The issue is likely to be insufficient voltage for the desired operation.
Based on the description, this is the schematic for the circuit being used:
simulate this circuit – Schematic created using CircuitLab
For the current source to function as designed with a 5 Volt supply, the maximum resistance across the terminals of the sensor would have to be under 25 kOhms.
- If the sensor has a resistance of, say, 100 kOhms, then it would require
V = I x R = 10 Volts across the sensor alone, to allow 100 uA to pass. Add a minimum of 2.5 Volts for operation of the REF200, and the minimum required supply voltage is 12.5 Volts. For stable operation, take 15 Volts as a safe margin.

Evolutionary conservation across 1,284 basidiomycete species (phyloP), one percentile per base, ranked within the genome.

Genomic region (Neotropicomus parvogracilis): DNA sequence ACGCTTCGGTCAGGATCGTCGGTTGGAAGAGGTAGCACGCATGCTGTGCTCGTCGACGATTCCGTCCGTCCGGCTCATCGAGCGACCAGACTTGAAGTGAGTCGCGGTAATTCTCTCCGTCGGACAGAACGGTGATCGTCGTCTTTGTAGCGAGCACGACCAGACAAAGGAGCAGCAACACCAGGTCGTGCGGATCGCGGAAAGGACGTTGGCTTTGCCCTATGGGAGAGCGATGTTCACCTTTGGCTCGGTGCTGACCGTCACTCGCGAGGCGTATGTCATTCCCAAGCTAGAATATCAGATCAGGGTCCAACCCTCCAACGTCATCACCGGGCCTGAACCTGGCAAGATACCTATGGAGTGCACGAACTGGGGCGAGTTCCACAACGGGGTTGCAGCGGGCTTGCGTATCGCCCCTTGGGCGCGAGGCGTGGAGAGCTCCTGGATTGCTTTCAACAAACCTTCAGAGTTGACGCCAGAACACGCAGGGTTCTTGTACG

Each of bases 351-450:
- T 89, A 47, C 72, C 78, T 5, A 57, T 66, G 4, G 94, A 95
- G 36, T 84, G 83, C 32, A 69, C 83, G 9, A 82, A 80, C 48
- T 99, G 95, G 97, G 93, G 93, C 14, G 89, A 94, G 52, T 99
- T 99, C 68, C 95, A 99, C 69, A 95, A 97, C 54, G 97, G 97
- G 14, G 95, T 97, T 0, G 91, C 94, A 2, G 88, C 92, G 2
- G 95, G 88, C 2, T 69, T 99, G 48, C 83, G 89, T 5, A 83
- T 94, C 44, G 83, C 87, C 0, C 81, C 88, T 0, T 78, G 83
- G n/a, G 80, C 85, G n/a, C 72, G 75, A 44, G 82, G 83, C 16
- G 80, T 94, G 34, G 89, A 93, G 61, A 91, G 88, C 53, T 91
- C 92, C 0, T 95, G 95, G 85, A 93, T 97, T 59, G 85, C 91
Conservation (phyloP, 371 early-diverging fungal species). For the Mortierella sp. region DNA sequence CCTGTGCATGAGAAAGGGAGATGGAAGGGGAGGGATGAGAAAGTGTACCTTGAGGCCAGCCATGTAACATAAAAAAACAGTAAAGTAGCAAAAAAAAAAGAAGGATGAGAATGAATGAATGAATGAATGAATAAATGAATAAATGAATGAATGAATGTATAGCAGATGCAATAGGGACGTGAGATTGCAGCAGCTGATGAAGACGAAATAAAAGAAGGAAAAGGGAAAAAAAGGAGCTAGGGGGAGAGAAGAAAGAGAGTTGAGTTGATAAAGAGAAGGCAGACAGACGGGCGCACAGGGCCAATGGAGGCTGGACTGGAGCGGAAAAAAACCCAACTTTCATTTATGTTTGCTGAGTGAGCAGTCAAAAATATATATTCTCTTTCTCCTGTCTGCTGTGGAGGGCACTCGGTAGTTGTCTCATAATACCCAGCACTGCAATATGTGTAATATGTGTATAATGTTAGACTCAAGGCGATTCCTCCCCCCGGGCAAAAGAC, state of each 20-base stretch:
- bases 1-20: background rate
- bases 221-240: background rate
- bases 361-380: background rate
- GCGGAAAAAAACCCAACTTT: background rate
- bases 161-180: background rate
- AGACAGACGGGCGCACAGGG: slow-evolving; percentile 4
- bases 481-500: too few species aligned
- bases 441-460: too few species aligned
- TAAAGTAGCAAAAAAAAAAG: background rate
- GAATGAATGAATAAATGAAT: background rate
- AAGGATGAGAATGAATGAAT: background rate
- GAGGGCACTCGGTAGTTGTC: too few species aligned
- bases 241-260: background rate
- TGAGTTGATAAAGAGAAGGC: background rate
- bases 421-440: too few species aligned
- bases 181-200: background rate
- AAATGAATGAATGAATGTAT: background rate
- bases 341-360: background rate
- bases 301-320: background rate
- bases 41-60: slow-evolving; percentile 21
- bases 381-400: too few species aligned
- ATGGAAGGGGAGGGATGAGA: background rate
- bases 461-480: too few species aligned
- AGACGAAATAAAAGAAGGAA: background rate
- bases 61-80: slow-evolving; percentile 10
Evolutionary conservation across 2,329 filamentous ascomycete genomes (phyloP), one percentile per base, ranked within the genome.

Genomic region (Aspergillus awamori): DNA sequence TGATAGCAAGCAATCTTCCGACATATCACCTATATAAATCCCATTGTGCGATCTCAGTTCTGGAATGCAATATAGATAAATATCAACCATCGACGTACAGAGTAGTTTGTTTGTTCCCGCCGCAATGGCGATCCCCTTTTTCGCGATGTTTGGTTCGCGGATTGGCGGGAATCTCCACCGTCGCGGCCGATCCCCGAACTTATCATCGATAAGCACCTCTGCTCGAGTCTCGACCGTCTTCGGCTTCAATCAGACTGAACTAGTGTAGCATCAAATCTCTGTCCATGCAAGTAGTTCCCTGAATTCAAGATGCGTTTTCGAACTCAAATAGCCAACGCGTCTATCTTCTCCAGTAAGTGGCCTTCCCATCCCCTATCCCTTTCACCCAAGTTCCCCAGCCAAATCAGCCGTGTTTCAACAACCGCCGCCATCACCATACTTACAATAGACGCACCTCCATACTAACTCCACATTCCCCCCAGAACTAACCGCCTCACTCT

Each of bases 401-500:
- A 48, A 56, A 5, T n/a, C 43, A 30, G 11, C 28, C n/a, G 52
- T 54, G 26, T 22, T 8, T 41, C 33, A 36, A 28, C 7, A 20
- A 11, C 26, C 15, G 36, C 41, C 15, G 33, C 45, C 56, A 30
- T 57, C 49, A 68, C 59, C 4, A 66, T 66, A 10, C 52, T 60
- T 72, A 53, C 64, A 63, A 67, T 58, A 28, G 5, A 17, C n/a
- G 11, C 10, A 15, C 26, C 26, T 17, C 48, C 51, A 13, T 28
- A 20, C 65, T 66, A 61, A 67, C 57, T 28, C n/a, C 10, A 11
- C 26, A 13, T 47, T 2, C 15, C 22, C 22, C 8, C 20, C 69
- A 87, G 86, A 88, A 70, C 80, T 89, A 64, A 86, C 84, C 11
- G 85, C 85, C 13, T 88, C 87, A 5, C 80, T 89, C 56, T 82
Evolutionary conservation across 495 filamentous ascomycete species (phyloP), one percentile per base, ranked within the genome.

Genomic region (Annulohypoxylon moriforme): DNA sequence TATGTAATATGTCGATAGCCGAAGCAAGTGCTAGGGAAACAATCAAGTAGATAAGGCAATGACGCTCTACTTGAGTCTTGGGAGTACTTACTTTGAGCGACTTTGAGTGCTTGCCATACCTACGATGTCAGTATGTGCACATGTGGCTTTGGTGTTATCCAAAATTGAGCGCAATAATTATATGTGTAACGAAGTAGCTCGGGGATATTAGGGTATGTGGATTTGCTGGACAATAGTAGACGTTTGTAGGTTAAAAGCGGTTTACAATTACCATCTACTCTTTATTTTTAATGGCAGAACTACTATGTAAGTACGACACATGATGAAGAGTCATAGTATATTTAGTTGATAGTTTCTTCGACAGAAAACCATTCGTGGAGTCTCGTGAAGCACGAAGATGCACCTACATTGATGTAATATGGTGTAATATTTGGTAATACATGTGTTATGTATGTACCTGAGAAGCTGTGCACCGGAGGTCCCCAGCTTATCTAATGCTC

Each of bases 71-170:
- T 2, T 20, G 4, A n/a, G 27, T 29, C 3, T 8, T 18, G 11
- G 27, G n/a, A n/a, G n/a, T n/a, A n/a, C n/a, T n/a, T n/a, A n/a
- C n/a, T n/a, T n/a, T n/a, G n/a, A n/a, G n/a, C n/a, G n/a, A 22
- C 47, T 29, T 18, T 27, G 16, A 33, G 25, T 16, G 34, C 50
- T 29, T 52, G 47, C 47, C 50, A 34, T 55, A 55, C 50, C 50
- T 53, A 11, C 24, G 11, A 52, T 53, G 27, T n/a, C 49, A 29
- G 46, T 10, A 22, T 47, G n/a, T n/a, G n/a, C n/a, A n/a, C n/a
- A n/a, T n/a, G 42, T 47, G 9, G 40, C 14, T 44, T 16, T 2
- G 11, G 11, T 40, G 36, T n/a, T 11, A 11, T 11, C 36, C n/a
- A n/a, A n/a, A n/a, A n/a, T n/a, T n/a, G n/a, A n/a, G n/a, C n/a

- If the sensor has a resistance of, say, 22 kOhms, then it will develop just 2.2 Volts across its terminals. This leaves
5 - 2.2 = 2.8 Volts across the REF200 current source, which is within its recommended operating range of 2.5 - 40 Volts.
- In the schematic shown above, add a supply voltage via a battery, replace the sensor with a potentiometer, and vary the potentiometer to simulate this behavior for yourself.
Thus, depending on what the sensor's effective resistance is, at the desired operating point, the supply voltage for the current source to provide a stable 100 uA may need to be higher than the 5 Volts provided.